TOKYO: Asian shares and the euro eased on Wednesday, with investors waiting for a European Central Bank meeting on Thursday and U.S. payrolls on Friday for signs of more action to counter European debt woes and support growth.
MSCI's broadest index of Asia-Pacific shares outside Japan fell 0.3 percent to a fresh four-week low and Japan's Nikkei stock average opened down 0.2 percent.
"I don't recall anyone having had good economic indicators lately. Everyone knows the global economy is in a trough. The policies that will be announced to tackle the problems will be much more important," said Lee Seung-woo, an analyst at KDB Daewoo Securities in Seoul.
European shares fell and U.S. stocks closed mixed while the euro slid on Tuesday.
U.S. Treasuries gave back some of Friday's gains, while two-year yields on Spanish and Italian government bonds fell.
An Institute for Supply Management survey on Tuesday showed U.S. manufacturing shrank at its sharpest clip in more than three years last month, the latest sign that the slowing global economy is weighing on the fragile U.S. recovery.
But U.S. automakers turned in their best August since before the 2007-09 recession, with monthly auto sales rising 20 percent from a year ago as consumers showed more confidence in buying big-ticket items on easier credit terms.
"Consumers will likely continue to respond to low interest rates and help support that part of the manufacturing sector," Andrew Wilkinson, chief economic strategist at Miller Tabak & Co. LLC, said in a note. "The weakness in US manufacturing seems to be sitting squarely on the shoulders of events outside of the control of US policy makers."
The euro slipped 0.3 percent but traded within recent ranges at $1.2530, while the dollar inched up 0.1 percent against the yen to 78.45 yen.
Market expectations for additional monetary stimulus from the U.S. Federal Reserve gained momentum after Fed Chairman Ben Bernanke last week kept the door open for further easing, saying the Fed was ready to act if needed. His comments weakened the dollar and pushed down U.S. Treasury yields on Friday.
"It's no surprise that manufacturing is sluggish everywhere these days, and the ISM was used as an excuse before the key events to adjust positions," such as taking profits from U.S. Treasuries or buying the dollar back, said Yuji Saito, director of foreign exchange at Credit Agricole in Tokyo.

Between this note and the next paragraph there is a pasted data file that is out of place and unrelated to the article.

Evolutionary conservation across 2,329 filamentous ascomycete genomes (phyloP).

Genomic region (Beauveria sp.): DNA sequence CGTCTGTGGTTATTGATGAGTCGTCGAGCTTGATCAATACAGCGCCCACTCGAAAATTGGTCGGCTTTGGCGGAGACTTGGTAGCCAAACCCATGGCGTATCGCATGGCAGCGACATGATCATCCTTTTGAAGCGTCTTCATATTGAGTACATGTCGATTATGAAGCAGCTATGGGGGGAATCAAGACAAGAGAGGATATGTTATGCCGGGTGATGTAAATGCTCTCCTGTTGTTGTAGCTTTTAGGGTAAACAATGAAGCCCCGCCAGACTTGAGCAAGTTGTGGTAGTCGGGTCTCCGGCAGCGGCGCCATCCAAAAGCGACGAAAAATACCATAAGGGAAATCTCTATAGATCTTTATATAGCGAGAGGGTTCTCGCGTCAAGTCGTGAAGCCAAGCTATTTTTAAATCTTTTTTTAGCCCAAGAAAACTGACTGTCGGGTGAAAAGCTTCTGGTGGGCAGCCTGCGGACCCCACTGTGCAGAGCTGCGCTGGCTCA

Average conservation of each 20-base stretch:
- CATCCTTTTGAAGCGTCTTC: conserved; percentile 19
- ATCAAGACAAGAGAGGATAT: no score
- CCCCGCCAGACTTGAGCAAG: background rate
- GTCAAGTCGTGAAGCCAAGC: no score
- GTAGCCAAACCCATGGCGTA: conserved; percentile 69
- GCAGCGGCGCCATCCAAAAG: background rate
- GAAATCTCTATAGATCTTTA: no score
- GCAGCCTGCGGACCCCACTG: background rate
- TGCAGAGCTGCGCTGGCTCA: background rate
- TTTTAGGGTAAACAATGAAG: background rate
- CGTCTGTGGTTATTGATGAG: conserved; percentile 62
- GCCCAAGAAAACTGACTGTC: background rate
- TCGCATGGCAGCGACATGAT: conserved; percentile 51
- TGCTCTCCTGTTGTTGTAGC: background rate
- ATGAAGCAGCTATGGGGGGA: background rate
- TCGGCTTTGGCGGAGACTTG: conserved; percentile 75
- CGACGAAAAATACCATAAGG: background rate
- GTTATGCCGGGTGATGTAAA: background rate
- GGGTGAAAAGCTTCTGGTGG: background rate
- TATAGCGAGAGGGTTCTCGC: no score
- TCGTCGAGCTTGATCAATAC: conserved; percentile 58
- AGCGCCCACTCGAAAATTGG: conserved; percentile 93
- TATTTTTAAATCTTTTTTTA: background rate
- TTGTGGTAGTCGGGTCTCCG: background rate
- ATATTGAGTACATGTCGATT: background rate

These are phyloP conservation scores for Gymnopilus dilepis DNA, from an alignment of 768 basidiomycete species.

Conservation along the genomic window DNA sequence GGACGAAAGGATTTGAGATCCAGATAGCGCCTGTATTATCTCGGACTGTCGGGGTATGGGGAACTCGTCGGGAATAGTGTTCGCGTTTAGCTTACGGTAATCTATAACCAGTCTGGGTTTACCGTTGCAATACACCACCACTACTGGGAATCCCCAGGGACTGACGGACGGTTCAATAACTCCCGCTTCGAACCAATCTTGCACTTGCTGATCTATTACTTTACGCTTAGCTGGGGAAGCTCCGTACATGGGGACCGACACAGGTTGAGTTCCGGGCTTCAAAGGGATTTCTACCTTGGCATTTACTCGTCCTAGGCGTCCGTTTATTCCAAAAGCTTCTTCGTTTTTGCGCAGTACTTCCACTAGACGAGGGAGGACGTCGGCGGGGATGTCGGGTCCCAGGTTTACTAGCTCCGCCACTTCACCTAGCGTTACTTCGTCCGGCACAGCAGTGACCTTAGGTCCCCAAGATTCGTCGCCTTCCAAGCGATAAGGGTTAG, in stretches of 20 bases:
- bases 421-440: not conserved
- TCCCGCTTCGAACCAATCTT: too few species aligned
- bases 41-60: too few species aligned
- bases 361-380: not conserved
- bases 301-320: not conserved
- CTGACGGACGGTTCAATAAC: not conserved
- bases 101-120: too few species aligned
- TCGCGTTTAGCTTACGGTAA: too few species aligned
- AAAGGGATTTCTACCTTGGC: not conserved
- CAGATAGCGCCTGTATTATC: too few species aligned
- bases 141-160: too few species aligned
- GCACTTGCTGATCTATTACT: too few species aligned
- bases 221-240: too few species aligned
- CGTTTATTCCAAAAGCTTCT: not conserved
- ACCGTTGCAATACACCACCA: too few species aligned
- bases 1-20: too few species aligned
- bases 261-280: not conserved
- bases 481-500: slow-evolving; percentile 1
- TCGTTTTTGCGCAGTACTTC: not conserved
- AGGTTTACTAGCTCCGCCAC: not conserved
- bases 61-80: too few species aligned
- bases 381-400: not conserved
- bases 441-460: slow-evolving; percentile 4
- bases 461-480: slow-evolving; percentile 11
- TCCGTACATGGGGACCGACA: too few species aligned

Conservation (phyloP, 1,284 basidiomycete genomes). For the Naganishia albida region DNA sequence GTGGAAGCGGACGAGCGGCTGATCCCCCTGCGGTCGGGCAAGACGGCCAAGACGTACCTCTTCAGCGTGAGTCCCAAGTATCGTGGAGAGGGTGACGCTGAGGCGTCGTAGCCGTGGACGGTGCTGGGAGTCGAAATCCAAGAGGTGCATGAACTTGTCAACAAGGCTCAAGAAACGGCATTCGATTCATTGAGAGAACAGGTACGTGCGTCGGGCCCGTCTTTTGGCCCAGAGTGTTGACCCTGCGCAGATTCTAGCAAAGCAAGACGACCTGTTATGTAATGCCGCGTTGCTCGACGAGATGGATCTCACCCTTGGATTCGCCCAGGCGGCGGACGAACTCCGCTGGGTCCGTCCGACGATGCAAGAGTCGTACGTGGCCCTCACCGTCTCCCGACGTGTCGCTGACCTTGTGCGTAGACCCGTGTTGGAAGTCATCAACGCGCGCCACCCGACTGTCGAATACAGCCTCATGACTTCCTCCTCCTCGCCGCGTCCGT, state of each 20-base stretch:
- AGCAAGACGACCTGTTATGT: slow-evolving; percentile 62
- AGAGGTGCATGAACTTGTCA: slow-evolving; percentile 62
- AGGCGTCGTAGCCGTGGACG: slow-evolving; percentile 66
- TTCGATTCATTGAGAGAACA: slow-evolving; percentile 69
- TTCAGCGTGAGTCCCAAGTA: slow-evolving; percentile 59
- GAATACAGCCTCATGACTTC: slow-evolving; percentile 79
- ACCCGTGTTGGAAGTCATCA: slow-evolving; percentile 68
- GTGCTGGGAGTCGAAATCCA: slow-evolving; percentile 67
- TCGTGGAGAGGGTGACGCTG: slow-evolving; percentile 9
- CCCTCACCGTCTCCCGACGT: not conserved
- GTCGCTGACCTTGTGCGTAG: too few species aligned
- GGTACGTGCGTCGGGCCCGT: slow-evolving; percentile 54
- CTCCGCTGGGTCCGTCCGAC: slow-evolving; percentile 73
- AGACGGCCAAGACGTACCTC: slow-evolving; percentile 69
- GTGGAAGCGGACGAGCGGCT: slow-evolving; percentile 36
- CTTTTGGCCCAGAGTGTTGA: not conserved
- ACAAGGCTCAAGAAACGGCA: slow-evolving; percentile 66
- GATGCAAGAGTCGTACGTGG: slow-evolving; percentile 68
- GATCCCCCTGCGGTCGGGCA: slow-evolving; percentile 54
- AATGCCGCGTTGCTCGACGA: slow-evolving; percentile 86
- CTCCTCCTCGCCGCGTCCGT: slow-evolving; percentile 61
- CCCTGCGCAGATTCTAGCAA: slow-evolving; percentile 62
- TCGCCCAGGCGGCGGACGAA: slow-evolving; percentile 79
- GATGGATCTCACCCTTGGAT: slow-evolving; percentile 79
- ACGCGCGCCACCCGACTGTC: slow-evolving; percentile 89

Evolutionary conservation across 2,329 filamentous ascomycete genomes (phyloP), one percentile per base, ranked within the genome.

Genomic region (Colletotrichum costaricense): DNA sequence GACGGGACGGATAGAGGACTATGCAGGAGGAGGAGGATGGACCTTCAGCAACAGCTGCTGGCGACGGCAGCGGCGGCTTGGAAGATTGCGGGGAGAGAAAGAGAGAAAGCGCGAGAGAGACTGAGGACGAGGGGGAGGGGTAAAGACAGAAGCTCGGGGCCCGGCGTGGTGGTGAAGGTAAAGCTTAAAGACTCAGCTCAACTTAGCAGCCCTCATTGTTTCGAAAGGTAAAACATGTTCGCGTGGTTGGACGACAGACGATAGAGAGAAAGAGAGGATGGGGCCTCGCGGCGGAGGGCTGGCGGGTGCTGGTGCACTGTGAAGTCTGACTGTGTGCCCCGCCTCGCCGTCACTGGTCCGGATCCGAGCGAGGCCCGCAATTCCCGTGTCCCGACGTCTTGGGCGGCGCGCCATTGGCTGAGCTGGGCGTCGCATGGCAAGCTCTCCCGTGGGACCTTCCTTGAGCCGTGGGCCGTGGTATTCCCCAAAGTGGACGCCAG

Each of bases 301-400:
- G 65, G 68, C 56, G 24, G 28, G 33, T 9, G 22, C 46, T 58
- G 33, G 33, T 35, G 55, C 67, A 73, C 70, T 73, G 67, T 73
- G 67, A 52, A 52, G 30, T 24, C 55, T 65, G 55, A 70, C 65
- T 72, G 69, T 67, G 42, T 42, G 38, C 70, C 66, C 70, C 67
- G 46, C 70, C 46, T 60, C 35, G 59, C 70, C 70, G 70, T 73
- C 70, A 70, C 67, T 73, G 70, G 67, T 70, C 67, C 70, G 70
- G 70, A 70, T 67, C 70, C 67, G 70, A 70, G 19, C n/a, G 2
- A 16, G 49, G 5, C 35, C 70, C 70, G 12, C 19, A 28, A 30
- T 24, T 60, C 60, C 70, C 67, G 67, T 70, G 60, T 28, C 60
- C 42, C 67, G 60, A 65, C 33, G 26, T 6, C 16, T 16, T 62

He said the dollar may stay firm against the yen with some traders eyeing to trigger stops around 78.55-78.60 yen, but the upside was capped near 78.70-78.80 yen with offers lined up.
"The Fed is likely to ease further this month but exactly what options it will take will depend on data. So until we see the jobs report, we can't push markets either way," Saito said.
Friday's jobs data will likely show U.S. employers increased payrolls by 125,000 workers in August, down from July's 163,000, while the unemployment rate is seen steady at 8.3 percent. An elevated unemployment rate is a major drag on the economy. The Fed holds its meeting on Sept. 12-13.
For the ECB, markets expect the bank to outline its bond-buying scheme aimed at driving down the yields of highly indebt countries such as Spain to reduce the cost of their financing.
Some expect the ECB may offer some details such as identifying maturities of bonds it intends to buy, most likely two to three years.
The Australian dollar hit a fresh six-week low around $1.0198 and hovered near a nine-week low against the euro as the resource-rich country takes a hit from the slowdown in the economy of China, the world's second-largest and Australia's largest export market.
Falling prices of its key exports such as iron ore due to slackening Chinese demand have forced Australian miners to cut capital spending as well as their expansion plans.
Growing expectations for more accommodative monetary policy boosted the appeal of gold as a hedge against future inflation risks.
Spot gold was down 0.1 percent at $1,692.21 an ounce after touching is highest since mid-March of $1,698.45 an ounce on Tuesday. Data showed hefty inflows into exchange-traded funds in August, taking holdings to record highs. - Reuters
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